The Archbishop of Nigeria believes I am on the road to destruction. I have lots of good company since it appears he lumps "The Episcopal Church USA and the Anglican Church of Canada" as a whole as pilgrims on the road to ruin. He has brought this criticism to light in his most recent new and improved letter to the bishops and synods of the Church of Nigeria, where he has produced a list of affirmations that those on the 'right road' will of course all follow.
Remembering that this is not a letter to us, but to his own bishops, one wonders just why he has taken the time to condemn us once again. Various theories have been put forward: (i) he loves us all very much and wants to see us saved (a commendable and ancient view which unfortunately has sometimes supported the rack, compulsory baptism, shunning, etc.); (ii) he is trying to keep his own bishops focused on acting as a block against TEC and ACoC and for the Global South (this makes it a "hold the line" sort of statement, useful in the Lambeth invitation squabble); (iii) he is really trying to reach American bishops of the moderate sort who really don't what to be pushed to comment on matters such as "teaching on morality that is rooted and grounded in the Biblical Revelation (this being a tried and true method of using pious language as bait.) Well, perhaps he is doing all three.
This list of affirmations is, according to the Archbishop, "designed to set us free from the bondage of sin and give us the assurance of life eternal." These are contrasted to "the first road,… the road of compromise of biblical truth, (that) leads to destruction and disunity." "The first road, the one that follows the current path of The Episcopal Church USA and the Anglican Church of Canada, is one that we simply cannot take because the cost is too high. We dare not sacrifice eternal truth for mere appeasement; we cannot turn away from the source of life and love for a temporary truce."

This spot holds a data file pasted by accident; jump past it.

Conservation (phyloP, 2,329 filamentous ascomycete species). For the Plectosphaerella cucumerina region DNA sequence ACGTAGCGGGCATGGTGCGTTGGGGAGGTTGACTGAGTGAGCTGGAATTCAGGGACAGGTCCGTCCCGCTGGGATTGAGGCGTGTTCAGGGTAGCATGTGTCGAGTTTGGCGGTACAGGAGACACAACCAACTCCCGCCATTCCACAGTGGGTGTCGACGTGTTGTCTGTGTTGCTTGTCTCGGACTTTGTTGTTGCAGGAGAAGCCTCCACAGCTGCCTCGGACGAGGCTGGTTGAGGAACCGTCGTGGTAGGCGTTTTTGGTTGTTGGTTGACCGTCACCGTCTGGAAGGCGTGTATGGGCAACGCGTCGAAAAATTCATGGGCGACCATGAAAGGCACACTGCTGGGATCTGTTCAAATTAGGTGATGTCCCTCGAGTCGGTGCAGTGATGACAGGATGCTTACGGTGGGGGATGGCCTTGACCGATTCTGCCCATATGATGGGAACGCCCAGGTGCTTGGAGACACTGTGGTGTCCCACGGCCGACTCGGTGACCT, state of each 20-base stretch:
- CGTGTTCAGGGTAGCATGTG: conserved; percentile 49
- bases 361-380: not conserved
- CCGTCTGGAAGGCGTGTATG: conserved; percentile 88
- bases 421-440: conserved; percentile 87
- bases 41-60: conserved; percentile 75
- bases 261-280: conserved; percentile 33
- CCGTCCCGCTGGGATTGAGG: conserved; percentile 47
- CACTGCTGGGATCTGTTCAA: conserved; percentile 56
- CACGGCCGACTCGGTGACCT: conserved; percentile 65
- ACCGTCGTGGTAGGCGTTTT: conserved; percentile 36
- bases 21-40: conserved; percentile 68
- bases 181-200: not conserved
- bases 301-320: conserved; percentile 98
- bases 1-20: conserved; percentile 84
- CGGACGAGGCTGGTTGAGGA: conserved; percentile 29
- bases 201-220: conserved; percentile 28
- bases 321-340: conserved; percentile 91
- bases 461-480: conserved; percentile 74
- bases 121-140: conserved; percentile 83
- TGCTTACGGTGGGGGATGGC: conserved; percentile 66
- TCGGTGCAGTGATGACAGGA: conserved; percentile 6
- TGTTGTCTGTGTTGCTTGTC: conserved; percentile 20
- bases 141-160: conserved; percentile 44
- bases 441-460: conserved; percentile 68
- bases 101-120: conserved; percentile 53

About this second road, the one for which the Archbishop has been so kind as to offer the list,
"It requires an unequivocal acceptance and commitment to:
a. The Authority and Supremacy of Scripture.
b. The Doctrine of the Trinity
c. The person, work and resurrection of Jesus the Christ
d. The acknowledgement of Jesus as Divine and the One and only means of salvation
e. The Biblical teaching on sin, forgiveness, reconciliation, and transformation by the Holy Spirit through Christ.
f. The sanctity of marriage.
g. Teaching about morality that is rooted and grounded in the Biblical Revelation.
h. Apostolic Ministry
Well, I'm doomed. I want to ask more questions, poke about a bit and find out just what he really means, raise the specter of past purges and pogroms and gulags, and otherwise engage in conversations that would clearly be equivocal (therefore not accepting) and uncommitted. But no such luck. The Archbishop has determined that this would be the wrong road and I am on it. Well, there it is.
Snide remarks from readers that the Archbishop is right about my wretched condition will be faithfully ignored until such time as I have had enough of that, at which point I will delete such comments.
But on the outside chance that there might be some possibility of a somewhat wider road, let me suggest that the Archbishop has fallen into a mire of unintended consequences by providing this handy-dandy list of requirements for salvation or the journey to eternal life.